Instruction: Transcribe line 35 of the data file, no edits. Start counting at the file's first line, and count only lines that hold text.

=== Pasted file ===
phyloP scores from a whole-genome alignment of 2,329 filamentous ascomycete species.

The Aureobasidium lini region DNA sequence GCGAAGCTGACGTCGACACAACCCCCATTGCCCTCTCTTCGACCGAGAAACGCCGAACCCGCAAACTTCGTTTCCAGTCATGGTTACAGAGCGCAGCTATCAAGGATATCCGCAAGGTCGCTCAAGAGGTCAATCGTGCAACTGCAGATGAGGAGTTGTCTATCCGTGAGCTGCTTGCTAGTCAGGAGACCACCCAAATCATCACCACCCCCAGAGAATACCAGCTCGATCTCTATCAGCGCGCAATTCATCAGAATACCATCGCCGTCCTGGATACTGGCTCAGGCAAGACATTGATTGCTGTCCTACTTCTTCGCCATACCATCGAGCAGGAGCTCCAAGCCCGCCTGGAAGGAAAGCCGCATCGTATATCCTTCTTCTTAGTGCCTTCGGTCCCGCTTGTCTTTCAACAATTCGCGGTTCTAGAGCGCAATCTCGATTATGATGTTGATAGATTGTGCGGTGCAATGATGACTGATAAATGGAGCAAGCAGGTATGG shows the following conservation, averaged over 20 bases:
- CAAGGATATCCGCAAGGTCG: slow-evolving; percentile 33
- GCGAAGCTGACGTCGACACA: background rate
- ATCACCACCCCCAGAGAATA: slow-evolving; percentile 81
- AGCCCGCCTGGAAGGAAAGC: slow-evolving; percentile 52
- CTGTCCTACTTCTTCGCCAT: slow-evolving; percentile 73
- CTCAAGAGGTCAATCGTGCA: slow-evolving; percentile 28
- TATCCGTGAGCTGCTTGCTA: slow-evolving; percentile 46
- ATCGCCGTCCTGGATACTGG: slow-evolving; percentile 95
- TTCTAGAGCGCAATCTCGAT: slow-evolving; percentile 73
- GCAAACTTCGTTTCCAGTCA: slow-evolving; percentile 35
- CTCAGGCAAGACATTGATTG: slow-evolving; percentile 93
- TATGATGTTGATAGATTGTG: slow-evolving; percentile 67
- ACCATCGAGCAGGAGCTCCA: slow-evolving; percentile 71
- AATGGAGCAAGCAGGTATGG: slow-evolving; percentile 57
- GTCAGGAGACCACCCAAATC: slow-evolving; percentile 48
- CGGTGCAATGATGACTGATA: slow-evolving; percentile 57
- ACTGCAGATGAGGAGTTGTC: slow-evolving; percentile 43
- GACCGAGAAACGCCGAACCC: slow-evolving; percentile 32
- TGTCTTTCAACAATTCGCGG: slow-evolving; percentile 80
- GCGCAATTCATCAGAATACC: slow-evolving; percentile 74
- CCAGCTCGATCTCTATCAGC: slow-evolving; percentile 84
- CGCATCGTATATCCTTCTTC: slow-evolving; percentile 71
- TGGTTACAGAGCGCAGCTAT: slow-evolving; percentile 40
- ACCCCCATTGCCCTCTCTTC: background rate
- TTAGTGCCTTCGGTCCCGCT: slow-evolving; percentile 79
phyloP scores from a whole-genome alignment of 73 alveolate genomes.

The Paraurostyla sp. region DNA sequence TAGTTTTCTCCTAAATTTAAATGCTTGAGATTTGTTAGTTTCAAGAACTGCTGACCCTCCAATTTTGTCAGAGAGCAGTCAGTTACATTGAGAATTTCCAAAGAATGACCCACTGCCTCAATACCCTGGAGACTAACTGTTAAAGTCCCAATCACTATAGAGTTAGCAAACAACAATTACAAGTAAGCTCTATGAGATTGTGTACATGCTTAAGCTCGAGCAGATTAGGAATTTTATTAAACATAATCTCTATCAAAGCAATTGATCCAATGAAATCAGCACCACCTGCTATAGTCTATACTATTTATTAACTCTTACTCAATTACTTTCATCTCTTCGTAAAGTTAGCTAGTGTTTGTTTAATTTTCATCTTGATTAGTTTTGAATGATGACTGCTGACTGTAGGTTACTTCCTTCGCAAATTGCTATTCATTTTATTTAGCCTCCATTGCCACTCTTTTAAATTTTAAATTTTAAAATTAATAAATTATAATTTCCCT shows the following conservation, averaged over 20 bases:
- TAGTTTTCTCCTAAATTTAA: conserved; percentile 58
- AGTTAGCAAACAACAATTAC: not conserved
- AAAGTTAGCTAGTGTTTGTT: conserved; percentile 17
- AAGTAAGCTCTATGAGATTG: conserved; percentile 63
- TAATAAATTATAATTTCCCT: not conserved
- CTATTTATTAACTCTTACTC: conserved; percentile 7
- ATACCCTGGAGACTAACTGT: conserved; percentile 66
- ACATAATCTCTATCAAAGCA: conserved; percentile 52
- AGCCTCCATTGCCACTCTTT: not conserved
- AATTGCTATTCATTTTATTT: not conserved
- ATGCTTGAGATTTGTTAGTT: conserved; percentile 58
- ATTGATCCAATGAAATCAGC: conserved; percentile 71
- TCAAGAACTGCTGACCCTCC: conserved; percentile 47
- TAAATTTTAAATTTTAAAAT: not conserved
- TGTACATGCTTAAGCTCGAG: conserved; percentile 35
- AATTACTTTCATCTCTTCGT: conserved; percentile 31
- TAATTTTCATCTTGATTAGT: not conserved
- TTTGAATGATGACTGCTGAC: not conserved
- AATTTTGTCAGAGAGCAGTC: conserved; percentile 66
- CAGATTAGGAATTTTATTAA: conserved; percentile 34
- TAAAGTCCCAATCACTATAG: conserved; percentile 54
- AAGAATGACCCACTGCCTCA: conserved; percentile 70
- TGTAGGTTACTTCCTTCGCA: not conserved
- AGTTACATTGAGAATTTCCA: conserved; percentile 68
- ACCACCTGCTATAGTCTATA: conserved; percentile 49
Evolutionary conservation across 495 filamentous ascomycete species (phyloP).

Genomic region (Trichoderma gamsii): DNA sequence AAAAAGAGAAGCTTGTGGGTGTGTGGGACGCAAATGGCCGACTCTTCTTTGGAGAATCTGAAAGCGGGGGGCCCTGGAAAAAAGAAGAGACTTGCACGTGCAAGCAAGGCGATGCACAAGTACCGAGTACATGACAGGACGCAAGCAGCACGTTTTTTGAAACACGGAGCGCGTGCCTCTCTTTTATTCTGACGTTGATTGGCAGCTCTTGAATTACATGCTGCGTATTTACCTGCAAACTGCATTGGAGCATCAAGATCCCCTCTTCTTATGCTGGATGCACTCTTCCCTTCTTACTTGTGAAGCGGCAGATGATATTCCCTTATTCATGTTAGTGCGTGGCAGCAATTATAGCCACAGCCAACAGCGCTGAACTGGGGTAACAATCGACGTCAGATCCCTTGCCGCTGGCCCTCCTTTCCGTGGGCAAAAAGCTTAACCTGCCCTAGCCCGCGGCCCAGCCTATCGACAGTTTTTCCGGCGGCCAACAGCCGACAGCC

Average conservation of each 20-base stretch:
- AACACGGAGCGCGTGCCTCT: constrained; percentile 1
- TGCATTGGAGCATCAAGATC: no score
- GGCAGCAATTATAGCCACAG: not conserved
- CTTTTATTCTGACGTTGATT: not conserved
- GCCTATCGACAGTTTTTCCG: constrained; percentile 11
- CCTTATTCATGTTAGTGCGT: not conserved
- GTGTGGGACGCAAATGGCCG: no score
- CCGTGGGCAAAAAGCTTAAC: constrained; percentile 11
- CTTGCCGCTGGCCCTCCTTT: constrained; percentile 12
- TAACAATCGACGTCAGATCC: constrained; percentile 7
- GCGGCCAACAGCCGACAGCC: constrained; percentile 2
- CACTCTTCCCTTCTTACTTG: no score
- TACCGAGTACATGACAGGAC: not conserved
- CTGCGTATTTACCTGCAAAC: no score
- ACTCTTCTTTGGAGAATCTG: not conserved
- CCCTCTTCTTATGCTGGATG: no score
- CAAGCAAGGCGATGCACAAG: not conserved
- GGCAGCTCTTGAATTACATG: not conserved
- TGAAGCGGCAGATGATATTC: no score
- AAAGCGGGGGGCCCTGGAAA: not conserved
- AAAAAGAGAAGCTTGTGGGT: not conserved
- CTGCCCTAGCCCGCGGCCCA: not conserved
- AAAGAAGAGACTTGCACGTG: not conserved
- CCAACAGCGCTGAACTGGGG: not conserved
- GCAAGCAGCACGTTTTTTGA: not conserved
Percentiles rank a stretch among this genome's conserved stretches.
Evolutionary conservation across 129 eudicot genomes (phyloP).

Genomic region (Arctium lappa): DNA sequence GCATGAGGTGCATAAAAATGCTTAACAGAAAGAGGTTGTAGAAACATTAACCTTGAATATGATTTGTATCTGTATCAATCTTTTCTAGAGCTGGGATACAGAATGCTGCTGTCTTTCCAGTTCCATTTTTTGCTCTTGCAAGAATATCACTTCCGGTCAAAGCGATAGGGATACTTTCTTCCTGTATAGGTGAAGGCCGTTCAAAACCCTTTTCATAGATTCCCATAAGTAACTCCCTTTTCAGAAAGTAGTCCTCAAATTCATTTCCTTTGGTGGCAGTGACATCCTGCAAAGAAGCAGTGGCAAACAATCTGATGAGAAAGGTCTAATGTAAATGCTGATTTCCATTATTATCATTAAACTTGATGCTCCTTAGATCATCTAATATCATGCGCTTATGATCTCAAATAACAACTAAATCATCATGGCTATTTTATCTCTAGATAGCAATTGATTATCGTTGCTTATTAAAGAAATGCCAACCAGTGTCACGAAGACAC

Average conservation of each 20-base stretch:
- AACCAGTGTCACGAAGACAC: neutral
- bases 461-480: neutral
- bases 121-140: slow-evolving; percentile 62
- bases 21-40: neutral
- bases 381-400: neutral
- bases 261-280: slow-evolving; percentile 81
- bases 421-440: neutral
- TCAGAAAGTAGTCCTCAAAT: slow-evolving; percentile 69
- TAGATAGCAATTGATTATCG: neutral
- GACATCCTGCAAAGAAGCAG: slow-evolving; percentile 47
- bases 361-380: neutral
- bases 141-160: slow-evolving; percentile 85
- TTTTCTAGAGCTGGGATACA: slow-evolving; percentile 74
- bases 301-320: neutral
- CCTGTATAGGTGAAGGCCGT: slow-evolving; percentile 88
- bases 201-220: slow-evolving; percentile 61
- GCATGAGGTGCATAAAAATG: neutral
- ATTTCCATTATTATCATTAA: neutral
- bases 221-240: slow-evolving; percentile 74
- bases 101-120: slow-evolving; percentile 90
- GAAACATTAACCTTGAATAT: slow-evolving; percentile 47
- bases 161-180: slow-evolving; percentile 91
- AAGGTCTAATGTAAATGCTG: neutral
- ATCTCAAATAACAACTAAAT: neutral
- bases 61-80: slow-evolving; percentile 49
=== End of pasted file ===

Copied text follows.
- CTATTTATTAACTCTTACTC: conserved; percentile 7